It is with this intent, of moving toward historically-attuned knowledge, that this article aims to briefly introduce air pollution research on Delhi through the decades. As part of this work, we built a database of scientific publications on atmospheric pollution in the Delhi region from the early 1950s to the present (total 100 papers), read them closely, extracted their main emphasis, and developed a narrative of the issues of interest, methods adopted, and their chief arguments.

A chronological summary of findings

Key findings

Here we outline five of our main findings, in the hope that interested readers continue to explore the history of air pollution science with the seriousness that it deserves.

  1. Many of the concerns that occupy us in the present have been recognised, studied and debated for a long time. For instance, influential studies conducted during the last five years have suggested that dust is a critical pollutant in the region, especially during the summers. In the 1950s and 60s too, dust was seen as the primary scientific concern. Studies on its various manifestations – as dust storms, dust fog and the “loo” – were conducted, and scientists seemed concerned with the possible worsening of the problem as the Thar Desert seemed to be extending toward Delhi, which continues to be discussed.  
  2. During many recent public conversations on air pollution in Delhi, participants have mentioned how the question of its impacts on health might be the most critical entry point to make it a matter of public concern. The relations between health and different pollutants were in fact of primary interest to researchers in the 1960s and ’70s. A 1960 paper, for example, written by doctors at a Delhi asthma clinic, attempted to make robust links between dust, pollen and respiratory health. Many subsequent papers studied the effects of various pollutants on incidences of asthma, chronic cough and bronchitis. In some ways, the current domination of the field by monitoring and modelling approaches is far more recent than we usually imagine.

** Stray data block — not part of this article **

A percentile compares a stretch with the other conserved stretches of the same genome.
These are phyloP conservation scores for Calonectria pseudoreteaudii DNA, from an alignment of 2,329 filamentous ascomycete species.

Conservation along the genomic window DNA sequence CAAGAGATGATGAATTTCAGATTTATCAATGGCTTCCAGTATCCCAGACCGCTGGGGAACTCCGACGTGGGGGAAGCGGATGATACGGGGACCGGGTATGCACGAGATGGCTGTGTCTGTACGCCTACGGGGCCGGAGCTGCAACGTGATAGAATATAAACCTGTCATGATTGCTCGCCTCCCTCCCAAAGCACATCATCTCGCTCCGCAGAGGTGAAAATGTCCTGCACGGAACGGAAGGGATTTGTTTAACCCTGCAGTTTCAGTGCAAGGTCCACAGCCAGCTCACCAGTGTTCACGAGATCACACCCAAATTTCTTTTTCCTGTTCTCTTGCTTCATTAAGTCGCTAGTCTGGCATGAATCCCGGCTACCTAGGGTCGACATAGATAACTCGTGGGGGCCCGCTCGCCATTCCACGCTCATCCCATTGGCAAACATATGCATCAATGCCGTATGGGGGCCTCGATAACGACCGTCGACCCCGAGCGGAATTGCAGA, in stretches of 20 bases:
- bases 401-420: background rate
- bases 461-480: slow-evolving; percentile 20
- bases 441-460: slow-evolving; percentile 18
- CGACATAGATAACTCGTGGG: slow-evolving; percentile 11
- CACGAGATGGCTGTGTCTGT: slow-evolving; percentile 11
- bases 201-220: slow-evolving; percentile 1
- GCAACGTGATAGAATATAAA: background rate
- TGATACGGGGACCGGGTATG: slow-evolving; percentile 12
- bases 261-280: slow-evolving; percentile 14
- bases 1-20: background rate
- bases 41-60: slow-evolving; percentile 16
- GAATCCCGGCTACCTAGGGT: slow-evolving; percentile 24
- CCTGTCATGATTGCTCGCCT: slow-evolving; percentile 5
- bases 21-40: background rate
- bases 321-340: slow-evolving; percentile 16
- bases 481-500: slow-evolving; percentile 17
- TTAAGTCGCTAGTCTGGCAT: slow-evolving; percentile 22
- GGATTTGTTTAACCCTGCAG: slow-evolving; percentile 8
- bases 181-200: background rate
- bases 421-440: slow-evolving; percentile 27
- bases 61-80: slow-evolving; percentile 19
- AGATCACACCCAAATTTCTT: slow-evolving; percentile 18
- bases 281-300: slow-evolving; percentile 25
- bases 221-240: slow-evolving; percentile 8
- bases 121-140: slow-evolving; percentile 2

3. It is common these days to encounter a ranking of cities based on prevailing air quality. While the variables that are now used include things like the Air Quality Index, cities were being ranked over 50 years ago on specific pollutants like Sulphur Dioxide, which is released into the atmosphere primarily by coal-based power plants. In the early 1950s, a study compared SO2 pollution in London and Delhi by measuring the relative corrosion of iron, concluding that the former’s problem with the pollutant was far worse than Delhi. Until well into the 1970s, Delhi was seen to be less polluted than cities like Bombay, Calcutta or Kanpur, which had a greater concentration of industry.  
  4. One of the effects of recently-developed techniques of monitoring and visualisation of pollution is that it is increasingly seen in a transboundary, international and even global framework. Even the paper that this article referenced in the opening was one such effort, as are analysis based on satellite imagery, which presents a birds-eye view of regional pollution. In doing so, there is a tendency to overlook localities’ relations with pollution. In contrast, in the 1970s and 80s scientists were deeply interested in identifying and studying pollution hotspots. These very often were areas adjacent to power plants and industries, and the high concentration of pollutants in these zones were linked with their health impacts. One paper found that increased levels of DDT in the air in a West Delhi neighbourhood was on account of indiscriminate spraying as part of mosquito control.